What shows up as leadership in a crisis is already present in the person who occupies the leadership position. COVID-19 didn’t make our educational leaders into ineffective leaders; instead, those who performed inadequately brought their gross ineptitudes and disqualifying leadership qualities into the deadly reality of the COVID-19 pandemic.
A plague exploringly invades, probes, and reveals the fragile parts of our personality. A plague, any plague, invites and requires an individual response from all those upon whom the epidemic imposes its ugly omnipresence. The microscopic world’s impact, like the unseen mind, is demonstrably expressed in the macroscopic world of our words and actions. The plague does not “steal” bravery from the heart; instead, it allows the already present, dominant spirit of cowardliness in the individual to emerge. Plagues “smoke us out” of hiding those artificially crafted representations we offer as “us” to the world and what self-deceivingly we present falsely as ourselves, to ourselves.
And like a viral plague, the plague of horrible educational outcomes won’t let us hide in rhetorical rifts, “slogan-isms,” and false, insincere affirmations of how “we care about all children!” Public education can however, “hide” our failures from a less attentive and poorly informed public citizenry. Still, we can’t hide our negative results, as everyone can see U.S. prisons overflowing with public education’s failures. Further evidence of our failure is that large segments of the U.S. public who can’t wrap their brains around the most basic middle/high school grade concepts in environmental science and the behaviors of microorganisms (e.g., a virus). The plague of poor education produces, in too many brains, an underappreciation and a disregard for knowledge, logic, science, and expertise produced information.
Contrary to popular belief, a quality education is not only for employment purposes. An academically diverse, thought-provoking, and sound PreK-12 educational experience is required if we hope to enjoy a good society, and a peaceful and healthy democracy. Science, logic, thinking, and problem-solving skills must be enhanced, or how will those presently in our schools deal with future political, health, and environmental crises?
Further, our civics education can’t be some half-a-semester course students take when they have one foot out the high school door. Our civics curriculum must reach down to PreK-8 grades expanding in intellectual rigor as it reaches high school. Students should not leave high school thinking that the right not to wear a protective health mask during a deadly pandemic is one of the amendments to the US constitution.
It’s also making sure students have a better understanding of topics that already exist in the present biology syllabus. “What is a virus?”, “How and why does it reproduce?”, “What is a vaccine, and how does it work?” Why is there such an information gap on the efficacy of vaccines in “defeating” many of the world’s most debilitating and deadly diseases (e.g., polio, smallpox, malaria, diphtheria, etc.) And how the shortage or absence of these vaccines means that “previously defeated” diseases are currently starting to devastate countries (especially the children) in many less-wealthy nations in the world.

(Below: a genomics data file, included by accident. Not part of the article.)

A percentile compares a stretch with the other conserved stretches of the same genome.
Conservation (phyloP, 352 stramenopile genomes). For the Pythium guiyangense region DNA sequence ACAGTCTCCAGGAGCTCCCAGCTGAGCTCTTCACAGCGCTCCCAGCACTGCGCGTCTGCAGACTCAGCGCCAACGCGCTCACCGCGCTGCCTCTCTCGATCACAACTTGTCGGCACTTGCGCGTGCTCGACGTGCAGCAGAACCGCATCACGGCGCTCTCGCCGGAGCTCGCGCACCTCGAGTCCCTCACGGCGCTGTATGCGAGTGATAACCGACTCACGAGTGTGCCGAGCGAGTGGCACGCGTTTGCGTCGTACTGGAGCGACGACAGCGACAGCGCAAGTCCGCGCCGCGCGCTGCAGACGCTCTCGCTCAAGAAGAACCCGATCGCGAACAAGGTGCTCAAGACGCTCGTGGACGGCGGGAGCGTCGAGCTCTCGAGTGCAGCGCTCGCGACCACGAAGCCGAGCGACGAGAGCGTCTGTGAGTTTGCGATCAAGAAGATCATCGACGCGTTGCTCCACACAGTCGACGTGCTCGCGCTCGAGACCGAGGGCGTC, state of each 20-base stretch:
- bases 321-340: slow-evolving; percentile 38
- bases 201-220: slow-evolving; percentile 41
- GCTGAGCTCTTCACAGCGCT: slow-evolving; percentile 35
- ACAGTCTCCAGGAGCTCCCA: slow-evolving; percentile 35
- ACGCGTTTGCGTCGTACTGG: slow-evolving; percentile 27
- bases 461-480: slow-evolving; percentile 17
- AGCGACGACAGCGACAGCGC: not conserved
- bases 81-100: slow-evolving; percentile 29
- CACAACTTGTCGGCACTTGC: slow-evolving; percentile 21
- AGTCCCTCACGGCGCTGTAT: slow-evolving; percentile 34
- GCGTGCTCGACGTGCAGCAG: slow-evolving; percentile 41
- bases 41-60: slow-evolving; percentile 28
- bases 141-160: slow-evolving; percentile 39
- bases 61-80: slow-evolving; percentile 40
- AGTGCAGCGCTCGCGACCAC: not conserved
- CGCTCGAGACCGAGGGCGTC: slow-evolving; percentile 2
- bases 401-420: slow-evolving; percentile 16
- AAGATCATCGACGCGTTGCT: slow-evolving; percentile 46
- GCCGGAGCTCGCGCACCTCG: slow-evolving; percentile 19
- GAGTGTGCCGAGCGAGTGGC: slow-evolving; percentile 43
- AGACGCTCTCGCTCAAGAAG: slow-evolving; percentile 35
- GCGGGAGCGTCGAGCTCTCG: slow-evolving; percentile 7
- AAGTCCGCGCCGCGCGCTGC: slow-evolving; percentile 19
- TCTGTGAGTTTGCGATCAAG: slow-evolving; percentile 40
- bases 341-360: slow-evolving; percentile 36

And then there is the PreK-16 deficient teaching of the scientific method; how could so many of our high school (and sadly) college graduates not be conversant with what constitutes a legitimate scientific process or a “peer-reviewed” research study? I’m happy that so many people are “doing their own vaccine research,” but shouldn’t they know something about science and the scientific methods of research?
The massive lack of understanding of how scientists think, inquire, hypothesize, experiment, problem-pose, problem-solve, and eventually “peer-review” each other’s research has opened up a path for many death-causing “faux-experts” to dominate the societal (especially on social media) science and health information conversation. Biological viruses are harmful, but the vast amount of physical and emotional harm caused by our national ignorance virus is a major problem that professional educators must study and solve, or we are in severe future trouble as a nation.
Michael A. Johnson is a former teacher, principal, and school district superintendent. An internationally recognized science educator who served as an expert peer-review panelist for the National Science Foundation. He was part of the team that designed the first NAEP national science exam questions. Johnson led the design, development, and building of two Science, Technology, Engineering, and Mathematics—Career Technical Education (STEM—CTE) high schools: Science Skills Center High School, NYC and Phelps Architecture, Construction, and Engineering High School, Washington DC. He also served as an adjunct professor of Science Education in the School of Education at St. John’s University. An author of a book on school leadership: Report to the Principal’s Office: Tools for Building Successful High School Administrative Leadership. And he is presently completing his second book on school administration and leadership: Report From The Principal’s Office (Fall/2021).